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Compliance News

The latest compliance news items. Past months’ news items are found under the specific Compliance Topic page related to the news item.

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February  | March

March News

  • FTC Proposes Amendments to Safeguards and Privacy Rules (3/20/19)
    The FTC released two proposals on March 5 to update their version of the GLBA privacy rule and their Safeguards Rule (requiring companies to have in place procedures to safeguard customer information). The proposed changes would bring the rules into line with changes implemented by Congress through the Dodd-Frank Act in 2010 and the FAST Act in 2015, which modified the annual privacy notice requirement under the Gramm-Leach Bliley Act. Comments are due 60 days after Federal Register publication. Contact Rob Rowe​ for more information.​​
  • ABA Urges Extension of Compliance Date of CFPB Small-Dollar Lending Rule (3/18/19)
    In a comment letter filed today, ABA urged the Consumer Financial Protection Bureau to extend the compliance date for all provisions in the CFPB's final rule governing short-term, small-dollar loans. The extension would give the bureau time to revise the rule to exclude traditional consumer loans offered by banks — such as "bridge" loans, demand lines of credit, and loans secured by securities — which the rule would regulate if not modified. Finalized in October 2017, the rule imposes an ability-to-pay test, payment withdrawal restrictions, and notice requirements on a wide swath of short-term loans, including payday loans, auto title loans, deposit advances and longer-term loans with balloon payments. The bureau has proposed to rescind the rule's underwriting provisions and to extend the Aug. 19, 2019, compliance date for those provisions. For additional information, contact Jonathan Thessin​.
  • Fed's Brainard Discusses Potential Changes to CRA Assessment Area Definition (3/15/19)
    As financial regulators continue their review of the Community Reinvestment Act regulations, Federal Reserve Governor Lael Brainard said that they are considering making adjustments to the assessment area definition that would allow banks to receive CRA consideration for community development activities in a more expansive area. Brainard added that this approach "would help eliminate uncertainty and could encourage more capital for affordable housing, community facilities, and economic development activities in underserved areas."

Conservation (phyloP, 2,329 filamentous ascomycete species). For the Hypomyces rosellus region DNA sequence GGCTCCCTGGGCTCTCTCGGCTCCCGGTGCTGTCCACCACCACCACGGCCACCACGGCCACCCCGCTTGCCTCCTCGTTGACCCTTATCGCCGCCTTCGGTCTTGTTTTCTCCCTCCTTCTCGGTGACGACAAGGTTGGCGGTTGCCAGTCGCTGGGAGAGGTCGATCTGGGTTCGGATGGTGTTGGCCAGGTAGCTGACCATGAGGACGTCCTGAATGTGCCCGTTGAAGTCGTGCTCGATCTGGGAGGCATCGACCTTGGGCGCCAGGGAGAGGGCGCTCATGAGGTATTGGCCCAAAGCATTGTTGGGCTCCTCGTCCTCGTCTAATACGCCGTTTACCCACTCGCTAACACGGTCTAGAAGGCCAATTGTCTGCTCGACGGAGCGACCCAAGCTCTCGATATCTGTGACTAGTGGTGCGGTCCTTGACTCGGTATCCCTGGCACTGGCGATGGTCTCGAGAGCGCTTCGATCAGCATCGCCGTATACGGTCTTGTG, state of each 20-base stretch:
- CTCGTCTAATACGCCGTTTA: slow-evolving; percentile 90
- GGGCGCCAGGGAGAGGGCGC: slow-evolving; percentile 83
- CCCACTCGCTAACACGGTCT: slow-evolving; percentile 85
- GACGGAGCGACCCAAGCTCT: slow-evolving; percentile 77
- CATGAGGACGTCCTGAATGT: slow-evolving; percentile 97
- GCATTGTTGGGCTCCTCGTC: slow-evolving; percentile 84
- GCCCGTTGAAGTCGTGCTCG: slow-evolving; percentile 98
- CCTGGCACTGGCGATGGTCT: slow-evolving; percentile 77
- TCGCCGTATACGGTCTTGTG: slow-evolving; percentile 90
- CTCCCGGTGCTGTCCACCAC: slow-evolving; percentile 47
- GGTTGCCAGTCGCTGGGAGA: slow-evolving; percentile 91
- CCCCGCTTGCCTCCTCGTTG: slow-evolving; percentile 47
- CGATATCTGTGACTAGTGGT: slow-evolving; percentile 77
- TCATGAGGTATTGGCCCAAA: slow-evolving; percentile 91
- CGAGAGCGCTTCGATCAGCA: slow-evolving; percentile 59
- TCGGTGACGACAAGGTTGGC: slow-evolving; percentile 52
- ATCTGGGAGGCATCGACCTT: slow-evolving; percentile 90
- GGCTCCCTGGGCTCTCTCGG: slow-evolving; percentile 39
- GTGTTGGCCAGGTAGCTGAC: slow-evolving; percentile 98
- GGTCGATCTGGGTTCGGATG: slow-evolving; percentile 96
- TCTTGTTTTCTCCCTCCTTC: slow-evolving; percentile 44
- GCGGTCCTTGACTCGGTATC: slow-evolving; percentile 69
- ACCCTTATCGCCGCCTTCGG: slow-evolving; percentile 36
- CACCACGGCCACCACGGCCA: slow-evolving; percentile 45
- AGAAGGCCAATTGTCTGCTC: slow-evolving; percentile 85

• ABA, Trade Groups Call for National Beneficial Ownership Registry (3/15/19)
    As the House Financial Services Committee held a hearing on financial crimes, ABA joined eight other financial trade organizations in a letter to committee leaders highlighting the need for a national beneficial ownership registry. While banks are required to collect the beneficial ownership information of their customers, the groups noted that the lack of a single, centralized federal registry that could be used to verify that information "represents a significant gap in the U.S. regulatory system that allows criminals, money launderers, kleptocrats and terrorist financiers to obscure their identities from law enforcement."
  • ABA Updates Enforcement Action Database (3/8/19)
    ABA recently updated the enforcement database to include five enforcement actions. The FDIC and OCC both issued two enforcement actions this month. Two of the enforcement actions, one from the FDIC and one from the OCC, were for BSA violations and deficiencies. The FDIC also assessed a civil money penalty for $2,700 against a bank for flood violations. In its second enforcement action this month, the OCC issued a cease and desist order to a bank due to unsafe and unsound practices relating to its compliance management systems. Lastly, in an agreement with the DOJ, a company agreed to pay $750,000 to six service members to resolve its alleged violations of the Servicemember Civil Relief Act. Contact Teshale Smith​ with questions. ​